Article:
REVIEW: Libertad o Muerte!

Possibly the first-ever PC game entirely about The Spanish American wars of independence?

Released: Steam
Type: Singleplayer, Multiplayer
Genre: Strategy
Developer: Headquarter S.L.
Publisher: Avalon Digital
Release date: 12 Jun, 2020

The Spanish American wars of independence were a series of wars where the Spanish colonies of the Americas fought for more independence from the Spanish crown. It was a messy period, where people fought against Spain for different reasons, while Spain desperately tried to hold on to their colonies. These wars ultimately lead to the colonies gaining independence and forming their own nations, some of which still exists today.

Libertad o Muerte! is a moderately light wargame that tackles this turbulent time in American history. And turbulent is a pretty apt description of this game as well. With rebel forces popping up everywhere, and Spain having the ability to ship troops from their home territory to almost anywhere, this is a very chaotic wargame.

And so it begins. Each scenario has an introduction like this

Story & Setting

With Spain weakened after France’s invasion in 1807 voices were starting to be heard in the American colonies. Voice that demanded more independence from the crown. These ranged from a bit more freedom for the colonies to govern themselves, to complete independence from Spain. When Spain rejected these demands, armed uprisings started happening, regions declared independence and pretty soon almost all the colonies tried to break free.

The result of these wars was that almost all of the Spanish Americas were able to gain independence from Spain, with only a few Caribbean islands still being under Spanish rule, the largest of which was Cuba.

This is, of course, a gross oversimplification of a very complex situation, but the complexity of the Spanish American wars of Independence makes it hard to sum things up in a brief way. And the exact details of what lead up to the wars is still not entirely clear, with historians not having been able to agree on a single set of reasons.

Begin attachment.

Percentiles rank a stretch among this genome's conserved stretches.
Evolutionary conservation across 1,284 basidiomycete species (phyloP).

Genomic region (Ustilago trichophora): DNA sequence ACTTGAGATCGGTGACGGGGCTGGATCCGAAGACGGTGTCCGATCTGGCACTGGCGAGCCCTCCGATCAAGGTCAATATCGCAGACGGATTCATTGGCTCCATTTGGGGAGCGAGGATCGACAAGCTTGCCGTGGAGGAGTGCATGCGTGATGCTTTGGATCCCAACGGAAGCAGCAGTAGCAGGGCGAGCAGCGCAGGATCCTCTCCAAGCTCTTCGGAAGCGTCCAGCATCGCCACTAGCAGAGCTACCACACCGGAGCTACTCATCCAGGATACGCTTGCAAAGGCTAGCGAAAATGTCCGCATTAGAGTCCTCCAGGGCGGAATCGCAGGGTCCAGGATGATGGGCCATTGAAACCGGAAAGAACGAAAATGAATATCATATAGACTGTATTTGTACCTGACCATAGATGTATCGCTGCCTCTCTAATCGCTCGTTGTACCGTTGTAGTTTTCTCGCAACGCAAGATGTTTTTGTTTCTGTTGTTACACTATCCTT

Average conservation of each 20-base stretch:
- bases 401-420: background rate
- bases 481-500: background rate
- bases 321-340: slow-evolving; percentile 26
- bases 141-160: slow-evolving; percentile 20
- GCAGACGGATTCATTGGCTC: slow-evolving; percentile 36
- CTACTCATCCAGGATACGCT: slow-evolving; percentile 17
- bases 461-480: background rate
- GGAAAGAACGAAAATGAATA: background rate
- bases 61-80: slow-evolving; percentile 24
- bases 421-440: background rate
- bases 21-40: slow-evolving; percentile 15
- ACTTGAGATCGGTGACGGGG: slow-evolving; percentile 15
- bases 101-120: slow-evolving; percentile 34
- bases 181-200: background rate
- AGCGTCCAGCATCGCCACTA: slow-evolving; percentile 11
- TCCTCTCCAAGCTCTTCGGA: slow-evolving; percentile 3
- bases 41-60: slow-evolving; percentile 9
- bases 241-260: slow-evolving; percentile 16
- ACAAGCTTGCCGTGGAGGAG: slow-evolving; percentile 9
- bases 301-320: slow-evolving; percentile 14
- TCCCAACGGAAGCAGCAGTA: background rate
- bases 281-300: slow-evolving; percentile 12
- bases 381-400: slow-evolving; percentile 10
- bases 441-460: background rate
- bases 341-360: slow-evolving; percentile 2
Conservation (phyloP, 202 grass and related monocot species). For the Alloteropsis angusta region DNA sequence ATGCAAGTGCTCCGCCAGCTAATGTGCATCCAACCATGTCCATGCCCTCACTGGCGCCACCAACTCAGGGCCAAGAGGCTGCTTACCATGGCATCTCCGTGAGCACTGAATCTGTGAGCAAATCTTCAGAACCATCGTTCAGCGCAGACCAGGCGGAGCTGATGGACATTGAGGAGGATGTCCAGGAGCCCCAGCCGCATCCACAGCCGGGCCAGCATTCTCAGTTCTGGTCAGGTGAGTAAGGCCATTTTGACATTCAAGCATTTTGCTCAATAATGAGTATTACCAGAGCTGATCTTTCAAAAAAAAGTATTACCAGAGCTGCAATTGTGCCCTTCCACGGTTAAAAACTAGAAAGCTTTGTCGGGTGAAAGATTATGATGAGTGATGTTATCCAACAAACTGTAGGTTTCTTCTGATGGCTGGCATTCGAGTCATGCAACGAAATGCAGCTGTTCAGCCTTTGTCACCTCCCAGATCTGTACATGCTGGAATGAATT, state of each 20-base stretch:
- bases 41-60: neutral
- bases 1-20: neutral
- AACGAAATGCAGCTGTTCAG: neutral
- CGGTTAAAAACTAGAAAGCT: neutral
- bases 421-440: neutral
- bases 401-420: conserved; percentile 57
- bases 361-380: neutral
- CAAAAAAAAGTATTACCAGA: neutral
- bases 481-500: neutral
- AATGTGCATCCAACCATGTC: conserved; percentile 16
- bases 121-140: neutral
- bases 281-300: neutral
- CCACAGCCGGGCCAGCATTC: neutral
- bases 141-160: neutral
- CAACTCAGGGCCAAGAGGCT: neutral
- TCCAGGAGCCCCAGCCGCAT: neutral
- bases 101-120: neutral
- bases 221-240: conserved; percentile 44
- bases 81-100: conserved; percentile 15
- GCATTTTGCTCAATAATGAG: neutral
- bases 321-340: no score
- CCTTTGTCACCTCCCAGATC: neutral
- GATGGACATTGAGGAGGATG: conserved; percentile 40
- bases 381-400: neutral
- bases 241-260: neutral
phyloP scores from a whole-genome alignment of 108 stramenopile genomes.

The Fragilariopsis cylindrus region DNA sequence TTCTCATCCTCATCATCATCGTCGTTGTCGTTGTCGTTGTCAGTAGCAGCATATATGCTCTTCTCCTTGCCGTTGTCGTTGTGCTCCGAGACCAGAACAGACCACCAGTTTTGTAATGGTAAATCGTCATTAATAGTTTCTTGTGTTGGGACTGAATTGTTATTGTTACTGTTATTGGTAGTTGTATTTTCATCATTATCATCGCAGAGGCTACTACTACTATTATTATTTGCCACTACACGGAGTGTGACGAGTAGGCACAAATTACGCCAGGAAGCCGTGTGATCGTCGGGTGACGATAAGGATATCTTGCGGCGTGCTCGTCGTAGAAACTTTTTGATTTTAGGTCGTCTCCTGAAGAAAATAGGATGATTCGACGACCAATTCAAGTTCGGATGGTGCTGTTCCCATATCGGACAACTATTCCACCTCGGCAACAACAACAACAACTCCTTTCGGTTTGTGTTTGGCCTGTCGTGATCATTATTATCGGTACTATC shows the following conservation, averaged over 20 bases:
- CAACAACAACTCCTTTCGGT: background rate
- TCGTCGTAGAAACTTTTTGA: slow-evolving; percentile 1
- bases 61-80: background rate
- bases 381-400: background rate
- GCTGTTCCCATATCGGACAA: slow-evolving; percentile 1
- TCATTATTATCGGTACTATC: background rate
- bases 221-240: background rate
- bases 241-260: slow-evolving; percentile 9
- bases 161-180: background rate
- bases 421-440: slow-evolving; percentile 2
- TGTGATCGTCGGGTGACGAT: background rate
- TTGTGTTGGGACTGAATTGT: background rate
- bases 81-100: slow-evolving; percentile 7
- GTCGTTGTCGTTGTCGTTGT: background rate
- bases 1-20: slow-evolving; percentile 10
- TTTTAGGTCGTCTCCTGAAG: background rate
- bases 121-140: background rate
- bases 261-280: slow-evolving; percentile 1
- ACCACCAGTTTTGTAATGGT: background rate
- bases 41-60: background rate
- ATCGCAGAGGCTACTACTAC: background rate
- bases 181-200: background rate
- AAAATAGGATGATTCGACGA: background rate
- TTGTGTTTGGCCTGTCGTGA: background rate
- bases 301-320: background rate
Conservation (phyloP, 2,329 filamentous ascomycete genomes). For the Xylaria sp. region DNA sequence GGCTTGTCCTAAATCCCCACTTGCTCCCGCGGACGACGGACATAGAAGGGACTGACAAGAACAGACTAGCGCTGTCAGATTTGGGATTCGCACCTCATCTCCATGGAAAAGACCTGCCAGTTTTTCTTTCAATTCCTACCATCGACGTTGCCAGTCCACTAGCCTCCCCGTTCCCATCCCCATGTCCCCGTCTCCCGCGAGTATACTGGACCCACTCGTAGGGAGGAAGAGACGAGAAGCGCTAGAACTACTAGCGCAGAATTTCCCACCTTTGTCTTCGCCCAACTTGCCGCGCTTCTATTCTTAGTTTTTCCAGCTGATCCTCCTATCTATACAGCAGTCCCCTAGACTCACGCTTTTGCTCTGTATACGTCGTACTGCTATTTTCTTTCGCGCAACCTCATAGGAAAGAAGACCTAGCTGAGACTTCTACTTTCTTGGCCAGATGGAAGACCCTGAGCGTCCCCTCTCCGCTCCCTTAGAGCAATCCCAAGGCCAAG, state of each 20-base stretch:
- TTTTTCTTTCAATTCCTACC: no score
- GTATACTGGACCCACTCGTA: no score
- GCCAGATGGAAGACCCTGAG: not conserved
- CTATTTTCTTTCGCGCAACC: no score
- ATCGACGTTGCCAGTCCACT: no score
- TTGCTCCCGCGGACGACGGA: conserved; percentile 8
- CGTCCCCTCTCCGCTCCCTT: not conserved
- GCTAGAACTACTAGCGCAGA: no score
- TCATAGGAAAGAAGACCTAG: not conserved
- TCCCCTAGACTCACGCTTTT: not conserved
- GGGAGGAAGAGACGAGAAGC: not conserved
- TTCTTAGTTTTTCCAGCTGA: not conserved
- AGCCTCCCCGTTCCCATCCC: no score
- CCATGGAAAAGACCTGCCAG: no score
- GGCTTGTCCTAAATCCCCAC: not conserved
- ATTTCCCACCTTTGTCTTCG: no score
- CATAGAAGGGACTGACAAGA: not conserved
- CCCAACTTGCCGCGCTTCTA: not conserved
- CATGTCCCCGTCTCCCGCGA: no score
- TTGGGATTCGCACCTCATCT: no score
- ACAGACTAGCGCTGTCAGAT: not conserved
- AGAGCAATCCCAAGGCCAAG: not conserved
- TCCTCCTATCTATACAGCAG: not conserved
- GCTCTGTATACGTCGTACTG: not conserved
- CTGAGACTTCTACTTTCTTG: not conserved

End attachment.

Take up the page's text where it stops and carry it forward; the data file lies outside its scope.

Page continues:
This is what you’re fighting for (well, this and the southern end of South America that is)

Graphics & Sound

Much like the developer’s previous game, Battles for Spain, Libertad o Muerte! looks and feels like it could be a board game. You have a map that’s split into separate zones, with simple, yet not unappealing art, that could very well have been printed on a piece of cardboard and used for a tabletop game. Units are represented by small square-shaped counters with art on them, and numbers to represent their stats.

The games sound effects are perfectly fine, if a bit loud at times. When you move units, play cards and click on things, you get a sound effect that serves to give feedback, and when they’re not too loud, they do a good job at it. And as for the music, it fits with the theme and sounds quite bombastic.

One thing that the game does less well is font choice though. You’ll sometimes get historical events (tied to specific cards), that comes with a bit of backstory, and the font is nigh unreadable. Most text that’s actually important to the game is in an easier to read font though, but location names on the map are also in this hard to read font.

See what I mean with bad font choice?


Libertad o Muerte! is a light wargame that uses a ruleset similar to Battles for Spain or the Winter War. It uses dice to determine the outcome of battles, and cards are used to add a bit of unpredictability, as they’ll be used to generate a special event or give one side or another a bonus in combat.

The game is split up into distinct phases, like drawing cards, moving naval units, moving troops and so on, and much like for the other games using this rule system, it makes it quite easy to keep track of everything. Even though the map is quite big, if you play one of the scenarios that deal with the wars in their entirety, it’s easy to remember to move all your units and do everything you need to do, because of how the turn is split up into smaller pieces.

Not the most fair of fights